Eagle and Child (x2)
Earl of Northampton Arms
Earl of Pomfret
Earl Spencers Arms
East End Tavern
Elephant and Castle|
I have come across three Eagles in the town, but two of them; the Eagle Tavern, Bridge Street and the Eagle, Wellingborough Road are short name versions of the Eagle and Child and the Spread Eagle respectively. This is the only lone Eagle.
In the Middle Ages this sign denoted St. John the Evangelist. Heraldically it is associated with the Dukes of Hamilton and the Earls of Cambridge, but it such a common charge it could be associated with anything - or perhaps the first landlord, John Albright, simply liked eagles?
The first entry I have is from Slater 1862 where a John Albright is listed as a Retailer of Beer in Oxford Street. Taylor 1864 lists Albright under Beer Retailers, but also gives the sign. Wright 1884 gives the proprietor as Edward Burrell v. so it seems that the Eagle had risen in status from being a beer-shop to a place of victualling.
The building is shown on the O/S Plan 1964. Kelly 1940 gives Walter Morgan as a brewer of the beer retailed and there would have been plenty of space for such a venture, the pub was situated on the north-east corner of the Letts Road - Oxford Street junction. The area is now an industrial estate.
The eagle and Child may seem an odd combination, but in fact, is derived from the arms of the Stanleys, Earls of Derby. The origins of this device are interesting and illustrate the value of a trusting wife - or maybe a very wise one.
An early Stanley, Sir Thomas Latham lived in the reign of Edward III (1327-77) and it seems he had an illegitimate child by a local woman. Sir Thomas arranged to have the child placed at the foot of a tree below an eagle's nest. He then took a walk with his wife and contrived to pass the tree, whereupon they discovered the baby. Sir Thomas then persuaded his good wife that they should adopt this miraculously found baby - hence the device.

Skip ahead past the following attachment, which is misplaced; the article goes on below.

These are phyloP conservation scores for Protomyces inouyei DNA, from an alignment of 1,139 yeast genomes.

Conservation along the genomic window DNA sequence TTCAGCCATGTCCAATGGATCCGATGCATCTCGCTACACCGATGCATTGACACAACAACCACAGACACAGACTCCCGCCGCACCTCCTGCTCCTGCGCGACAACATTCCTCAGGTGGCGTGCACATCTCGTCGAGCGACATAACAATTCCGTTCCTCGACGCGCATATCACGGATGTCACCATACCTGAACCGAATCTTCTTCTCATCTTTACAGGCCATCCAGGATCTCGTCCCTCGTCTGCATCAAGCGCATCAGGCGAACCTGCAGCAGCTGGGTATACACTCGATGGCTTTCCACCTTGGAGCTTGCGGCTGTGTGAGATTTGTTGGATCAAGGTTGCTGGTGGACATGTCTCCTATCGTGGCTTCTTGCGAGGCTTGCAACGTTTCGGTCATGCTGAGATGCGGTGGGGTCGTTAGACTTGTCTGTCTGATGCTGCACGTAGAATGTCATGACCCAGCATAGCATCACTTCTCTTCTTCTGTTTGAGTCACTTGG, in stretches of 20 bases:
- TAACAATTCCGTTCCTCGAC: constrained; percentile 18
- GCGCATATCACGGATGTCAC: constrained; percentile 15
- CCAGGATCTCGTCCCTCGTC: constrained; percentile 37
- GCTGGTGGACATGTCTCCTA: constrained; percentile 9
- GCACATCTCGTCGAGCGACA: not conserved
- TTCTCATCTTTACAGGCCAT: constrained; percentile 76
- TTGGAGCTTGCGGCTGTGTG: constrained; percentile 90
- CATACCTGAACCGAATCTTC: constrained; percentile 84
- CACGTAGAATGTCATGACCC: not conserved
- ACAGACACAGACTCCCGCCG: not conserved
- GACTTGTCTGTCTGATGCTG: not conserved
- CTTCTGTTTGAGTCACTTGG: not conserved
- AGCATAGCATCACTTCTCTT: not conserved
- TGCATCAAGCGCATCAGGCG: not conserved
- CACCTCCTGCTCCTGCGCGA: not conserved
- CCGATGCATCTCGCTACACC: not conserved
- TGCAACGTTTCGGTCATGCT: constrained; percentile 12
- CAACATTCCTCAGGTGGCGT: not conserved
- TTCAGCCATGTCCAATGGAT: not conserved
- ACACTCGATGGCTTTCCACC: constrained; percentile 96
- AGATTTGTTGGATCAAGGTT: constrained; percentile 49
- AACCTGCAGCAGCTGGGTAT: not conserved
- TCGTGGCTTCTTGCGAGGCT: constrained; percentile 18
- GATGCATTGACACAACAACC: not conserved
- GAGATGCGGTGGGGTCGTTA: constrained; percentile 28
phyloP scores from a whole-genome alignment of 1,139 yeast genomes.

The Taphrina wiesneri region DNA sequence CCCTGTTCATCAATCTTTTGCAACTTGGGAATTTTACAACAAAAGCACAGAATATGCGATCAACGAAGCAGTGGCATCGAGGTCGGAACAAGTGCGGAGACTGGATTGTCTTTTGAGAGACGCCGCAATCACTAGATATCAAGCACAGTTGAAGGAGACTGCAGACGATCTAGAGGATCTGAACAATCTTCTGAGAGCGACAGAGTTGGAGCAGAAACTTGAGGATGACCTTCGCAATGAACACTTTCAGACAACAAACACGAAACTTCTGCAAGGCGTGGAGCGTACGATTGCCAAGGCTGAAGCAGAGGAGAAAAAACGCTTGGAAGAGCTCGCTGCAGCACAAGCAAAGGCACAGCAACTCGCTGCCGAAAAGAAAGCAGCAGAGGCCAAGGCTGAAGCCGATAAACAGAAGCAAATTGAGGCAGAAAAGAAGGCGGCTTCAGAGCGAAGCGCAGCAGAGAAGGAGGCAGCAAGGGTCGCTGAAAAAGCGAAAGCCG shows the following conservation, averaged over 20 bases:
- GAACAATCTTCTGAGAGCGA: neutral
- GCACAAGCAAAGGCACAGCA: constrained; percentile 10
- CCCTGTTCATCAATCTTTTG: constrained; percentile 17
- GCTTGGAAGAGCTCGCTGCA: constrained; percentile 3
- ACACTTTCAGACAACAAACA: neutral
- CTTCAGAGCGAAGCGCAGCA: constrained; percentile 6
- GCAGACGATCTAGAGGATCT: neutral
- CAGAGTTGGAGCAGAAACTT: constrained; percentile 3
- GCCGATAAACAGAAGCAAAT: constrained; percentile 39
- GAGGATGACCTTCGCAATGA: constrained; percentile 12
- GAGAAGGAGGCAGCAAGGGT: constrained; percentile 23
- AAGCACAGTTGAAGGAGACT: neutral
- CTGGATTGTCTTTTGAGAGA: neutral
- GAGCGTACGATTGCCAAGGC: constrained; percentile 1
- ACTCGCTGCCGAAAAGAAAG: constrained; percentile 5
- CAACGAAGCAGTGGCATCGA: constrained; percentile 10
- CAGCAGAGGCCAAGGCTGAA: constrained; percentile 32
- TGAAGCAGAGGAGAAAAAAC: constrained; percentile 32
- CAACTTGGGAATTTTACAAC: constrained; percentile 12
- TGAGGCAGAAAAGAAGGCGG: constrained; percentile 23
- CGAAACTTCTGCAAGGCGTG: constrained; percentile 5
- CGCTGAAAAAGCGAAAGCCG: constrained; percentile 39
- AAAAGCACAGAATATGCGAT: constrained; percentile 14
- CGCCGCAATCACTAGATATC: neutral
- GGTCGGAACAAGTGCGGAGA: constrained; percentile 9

We have had two Eagle and Childs in the town, but why either of them should carry the device of the Stanleys is unknown to me. One possibility is that the Stanleys had at one time a regiment of their own and these establishments were opened by veterans of the same.
Also: The Eagle
This inn stood at the top of Bridge Street on the eastern side, just below the George Hotel, now Lloyd's Bank. It must have been there for a considerable time, there are few records, but an advertisement from the Northampton Mercury 1756 puts it back to that century:
RODE away with from John Taylor's at the Eagle & Child In the Bridge street, a Bay GELDING, full-aged, about Fourteen hands and a half high, with a Star on his forehead, Blind of the near Eye, & Hath both his Huckle-Bones rubb'd With carrying Port manteaus, etc.
I have information from a Mr. David Hall, who held the Saracen in Abington Street around 1860 and converted it into a Temperance Hotel (what a crime!) that the property was originally named the Sign of Absolem Hanging in the Oak - the sign of a barber. The inference is that if Mr. Hall had the knowledge of the site’s previous trade it was probably in the early part of the 18th century. Mr. Hall died in 1886 aged 81 so he was born in 1805, as we know the Eagle and Child was there in 1756 it is possible that a parent or grand-parent gave him this information. One other possibility is that the Eagle and Child moved at some time.
This is one of the inns mentioned in the RBN 1898 for which I have been unable to discover any documents.
Refer to the entry for: The Northampton Arms
Refer to the entry for: The Pomfret Arms
Refer to the entry for: The Jolly Crispin
Also: The Britannia
Also: The Spencers Arms
This pub illustrates the care with which information from trade directories should be taken. There is one entry as the Britannia in 1858 and by 1864 it had become the Earl Spencer's Arms, it ceased as a pub on 6th January 1940.
Many publishers of directories simply kept the set type from one year to the next, altering the odd entry as needed and often not checking the information. Northants Hunts & Rutland Trade Directories for 1948-9 and 1951-2 must have been one of these as they included this pub. I have an article from the Northampton Independent June 7th 1946 that includes a photograph of the remains of the pub with children playing in the rubble. There is no way that anyone in June 1946 could have ordered a drink here, or five years later in 1951!
Also: The New Inn
This pub stood about halfway down the street on the east side, according to the O/S 1:2500 1964 Edition Plan street numbering. Both names refer to it being part of Grundy's New Town. This was built between 1836 and the 1850s, so its first name, New Inn is appropriate and as the New Town was originally up the Wellingborough Road on its own in the fields so the East End Tavern is also fitting.